No metal band is complete without an inane photo shot. Usually, this features several hairy blokes standing in a quarry, forest, graveyard or branch of FarmFoods (Editor’s note: unless you are Morrissey). They will be tilting their heads at an angle, their useless arms hanging at the side like flaccid eels, or folded in a sort of passive-aggressive way. Their t-shirts will not be tucked in. They will all be staring at you like you’re in a carpet warehouse and they want you to pick a shagpile. Apparently, this makes you want to buy the album.
Californian goth metal band, Silence In The Snow, slightly subvert this formula. Firstly, there are only two of them. And one of them is a woman. Most radical of all, they pose in front of pretty and bijou scenes, like covered bridges or pyramid themed crypts, or even salt flats. Don’t worry, though! The male guitarist is always standing on the left, his arms are still floppy. Like their new album, Levitation Chamber (Prophecy Productions), it’s not too much of a departure. More’s the pity.
Now, there’s nothing wrong with sounding a bit like Siouxsie & The Banshees or peddling that style of lyrics. Everyone’s got a copy of Tinderbox (Polydor) stashed in the lower depths of their porn sheds, and we’re not going to judge you. Instead, let’s dwell on the strong, almost military-style drumming, the deft electronics, and the heavy, imposing bass sound.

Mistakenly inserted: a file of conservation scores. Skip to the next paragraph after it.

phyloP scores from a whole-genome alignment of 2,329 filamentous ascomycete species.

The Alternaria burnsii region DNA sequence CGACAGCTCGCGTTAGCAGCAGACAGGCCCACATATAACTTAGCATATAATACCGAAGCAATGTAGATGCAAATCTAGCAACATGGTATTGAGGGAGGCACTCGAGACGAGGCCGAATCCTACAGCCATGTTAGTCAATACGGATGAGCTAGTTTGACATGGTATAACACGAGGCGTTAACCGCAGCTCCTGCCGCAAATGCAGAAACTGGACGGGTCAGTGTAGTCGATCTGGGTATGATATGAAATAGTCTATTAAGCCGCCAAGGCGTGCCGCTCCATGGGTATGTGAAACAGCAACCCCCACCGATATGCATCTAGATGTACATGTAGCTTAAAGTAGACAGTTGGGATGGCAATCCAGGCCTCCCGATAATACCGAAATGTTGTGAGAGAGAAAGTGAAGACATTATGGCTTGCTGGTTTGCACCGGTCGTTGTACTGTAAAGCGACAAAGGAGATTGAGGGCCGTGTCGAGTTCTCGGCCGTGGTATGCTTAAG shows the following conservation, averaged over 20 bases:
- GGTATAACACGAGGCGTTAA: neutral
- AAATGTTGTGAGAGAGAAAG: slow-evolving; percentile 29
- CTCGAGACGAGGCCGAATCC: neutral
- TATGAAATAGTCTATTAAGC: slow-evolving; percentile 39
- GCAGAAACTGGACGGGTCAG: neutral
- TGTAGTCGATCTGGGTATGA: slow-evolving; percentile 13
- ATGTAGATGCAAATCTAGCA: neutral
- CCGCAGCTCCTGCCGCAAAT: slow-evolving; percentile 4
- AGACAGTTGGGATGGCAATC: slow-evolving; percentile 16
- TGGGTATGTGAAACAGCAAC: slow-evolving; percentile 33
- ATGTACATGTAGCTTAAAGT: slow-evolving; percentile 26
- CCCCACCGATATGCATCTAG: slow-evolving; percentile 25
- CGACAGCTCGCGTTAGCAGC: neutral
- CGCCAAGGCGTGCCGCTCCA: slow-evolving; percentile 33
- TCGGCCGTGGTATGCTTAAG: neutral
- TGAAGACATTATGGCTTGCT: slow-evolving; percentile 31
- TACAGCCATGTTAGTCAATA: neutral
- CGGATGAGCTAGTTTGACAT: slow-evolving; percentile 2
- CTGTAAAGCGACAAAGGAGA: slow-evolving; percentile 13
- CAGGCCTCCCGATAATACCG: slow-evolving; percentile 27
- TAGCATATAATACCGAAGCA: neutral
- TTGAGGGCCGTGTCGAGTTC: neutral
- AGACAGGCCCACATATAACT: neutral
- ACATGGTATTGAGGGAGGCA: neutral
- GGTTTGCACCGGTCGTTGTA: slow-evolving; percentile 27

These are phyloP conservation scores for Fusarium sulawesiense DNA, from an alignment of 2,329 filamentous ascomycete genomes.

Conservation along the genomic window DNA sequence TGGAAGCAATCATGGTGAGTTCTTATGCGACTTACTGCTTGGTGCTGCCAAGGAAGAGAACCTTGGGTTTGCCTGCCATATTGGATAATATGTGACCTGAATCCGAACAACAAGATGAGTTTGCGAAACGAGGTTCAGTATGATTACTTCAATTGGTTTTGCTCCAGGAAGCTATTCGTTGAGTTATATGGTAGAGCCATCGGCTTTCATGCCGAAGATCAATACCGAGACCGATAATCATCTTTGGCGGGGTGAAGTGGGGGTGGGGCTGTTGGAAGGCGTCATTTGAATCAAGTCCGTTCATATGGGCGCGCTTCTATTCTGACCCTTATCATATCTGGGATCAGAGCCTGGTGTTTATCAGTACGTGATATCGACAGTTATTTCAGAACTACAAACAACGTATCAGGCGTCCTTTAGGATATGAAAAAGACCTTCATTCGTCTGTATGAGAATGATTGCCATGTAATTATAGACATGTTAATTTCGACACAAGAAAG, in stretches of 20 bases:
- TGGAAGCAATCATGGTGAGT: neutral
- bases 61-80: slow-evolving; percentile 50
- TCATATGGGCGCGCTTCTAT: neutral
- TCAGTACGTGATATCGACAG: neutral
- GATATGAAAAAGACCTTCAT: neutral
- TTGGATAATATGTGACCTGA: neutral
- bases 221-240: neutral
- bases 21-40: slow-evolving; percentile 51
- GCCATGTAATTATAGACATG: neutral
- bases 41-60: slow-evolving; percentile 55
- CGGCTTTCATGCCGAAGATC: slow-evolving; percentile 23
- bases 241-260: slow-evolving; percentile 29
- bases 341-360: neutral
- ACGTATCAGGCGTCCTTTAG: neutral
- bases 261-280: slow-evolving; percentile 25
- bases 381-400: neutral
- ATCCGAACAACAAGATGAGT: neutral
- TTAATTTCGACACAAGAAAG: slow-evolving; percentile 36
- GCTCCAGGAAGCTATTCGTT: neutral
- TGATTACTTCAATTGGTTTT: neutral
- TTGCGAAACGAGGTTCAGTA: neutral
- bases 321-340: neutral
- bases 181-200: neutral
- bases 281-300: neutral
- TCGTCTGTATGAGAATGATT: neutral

Time and again, we are presented with a slow, almost funereal pace that, nonetheless, has a certain hypnotic catchiness. This alternates with the odd rise in tempo from time to time, with little issue. The high treble riffs are both inevitable, given the genre, but well done too. What could possibly go wrong?
Well, like those band photos, it’s all a bit too formulaic. The band channels goth metal and rock, but to the point that it sounds a little too predictable. Worst still, the formula is too limited. The album runs out of things to say quite early on but still keeps trying to say them. Soon enough, it all sounds a bit bland, as a familiar formula once again leads to a familiar song.
In summary, while what’s there is, at times, either good or a reasonable pastiche of other bands, there isn’t much of anything else. At least there’s a nice view, I guess.
6 / 10